Then, there is Section 3.02 of the charter: “The county mayor shall be the head of the executive branch of Shelby County government, responsible for the exercising of all executive and administrative functions of the county government and shall be the chief fiscal officer of the county.”  And Section 3.08(2) deals with the legal department: “The county attorney shall act as chief counsel to the Shelby County government, and he shall act as legal advisor to the county mayor, the county commission, and to all departments, officers and officials of the Shelby County government and shall perform such other duties as may [be] required.”

Strange Times

The commissioners have a special reason to appreciate the well-crafted charter.  When a lawsuit was filed in 1989 challenging the provision for commissioners to be paid $16,500 rather than the previous $6,000, the Supreme Court of Tennessee upheld the pay raise.  In all of the discussion about changes in the charter, there has been no suggestion about reducing commissioner’s paychecks.

All in all, these are strange days in Shelby County Government, where its legislative body was only a decade ago pointed to as a model for decorum and effectiveness.  It’s now deteriorating so much that Memphis City Council is held in higher esteem (and it’s traditionally had the lowest approval ratings in our community).

These days, that august county body’s reputation is demeaned by constant personality conflicts and political tugs of war, punctuated by outbursts of over-the-top comments, walk-outs from a meeting, threats of fisticuffs, complaints that information is being withheld (although they have the power to convene any process to ferret out the facts), and stinging personal insults directed at each other and Mayor Luttrell, regularly by members of his own political party.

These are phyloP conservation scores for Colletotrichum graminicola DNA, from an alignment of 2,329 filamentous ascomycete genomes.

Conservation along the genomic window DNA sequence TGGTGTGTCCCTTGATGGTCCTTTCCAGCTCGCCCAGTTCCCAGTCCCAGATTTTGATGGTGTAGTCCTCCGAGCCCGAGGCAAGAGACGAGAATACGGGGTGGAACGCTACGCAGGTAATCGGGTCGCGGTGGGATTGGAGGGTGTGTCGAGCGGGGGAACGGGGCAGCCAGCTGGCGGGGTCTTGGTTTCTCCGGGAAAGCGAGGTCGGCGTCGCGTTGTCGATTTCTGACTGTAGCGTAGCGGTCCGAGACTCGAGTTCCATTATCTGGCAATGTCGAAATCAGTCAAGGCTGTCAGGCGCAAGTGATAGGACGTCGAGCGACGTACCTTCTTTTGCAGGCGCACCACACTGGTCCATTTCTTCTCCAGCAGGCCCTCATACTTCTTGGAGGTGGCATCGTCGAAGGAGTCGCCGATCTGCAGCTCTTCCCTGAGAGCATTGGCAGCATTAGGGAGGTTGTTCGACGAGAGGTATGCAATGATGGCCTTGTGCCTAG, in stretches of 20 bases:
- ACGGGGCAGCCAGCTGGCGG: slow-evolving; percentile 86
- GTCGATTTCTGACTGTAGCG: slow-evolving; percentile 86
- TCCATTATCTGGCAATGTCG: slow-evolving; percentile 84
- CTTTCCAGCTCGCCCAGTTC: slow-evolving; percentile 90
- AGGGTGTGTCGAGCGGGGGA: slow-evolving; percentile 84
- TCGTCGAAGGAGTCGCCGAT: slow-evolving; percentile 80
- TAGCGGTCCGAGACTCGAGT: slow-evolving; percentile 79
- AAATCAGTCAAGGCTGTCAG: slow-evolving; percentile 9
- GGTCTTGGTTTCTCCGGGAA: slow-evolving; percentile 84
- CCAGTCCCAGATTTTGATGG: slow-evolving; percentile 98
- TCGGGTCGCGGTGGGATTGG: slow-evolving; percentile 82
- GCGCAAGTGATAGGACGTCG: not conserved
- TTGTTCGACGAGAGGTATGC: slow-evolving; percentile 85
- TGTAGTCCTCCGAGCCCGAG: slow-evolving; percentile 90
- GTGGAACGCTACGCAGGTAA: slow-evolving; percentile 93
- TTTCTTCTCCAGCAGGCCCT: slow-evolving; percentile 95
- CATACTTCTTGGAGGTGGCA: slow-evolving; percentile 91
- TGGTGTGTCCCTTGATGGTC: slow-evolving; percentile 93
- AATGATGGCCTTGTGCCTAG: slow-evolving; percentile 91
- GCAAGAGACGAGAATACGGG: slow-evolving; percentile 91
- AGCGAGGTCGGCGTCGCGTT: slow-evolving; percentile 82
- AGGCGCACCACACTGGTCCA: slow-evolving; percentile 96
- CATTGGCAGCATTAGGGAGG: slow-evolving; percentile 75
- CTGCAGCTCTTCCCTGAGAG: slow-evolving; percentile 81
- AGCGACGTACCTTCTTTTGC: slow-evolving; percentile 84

It creates a discouraging mixture of ego, angst, and antagonism that shows no signs of waning.  What’s lost in the tone of this debate is that from the public’s point of view, nobody really wins.  In an environment like the one created by the board of commissioners, in the end, everyone’s negatives go up, but especially its own.

At this point, the ball seems to be in the board of commissioner’s court, and whether Shelby County Government lives up to its founding vision of a strong mayor form of government now depends on whether the commissioners have the maturity to change their behavior to take a respectful view of their own government’s history.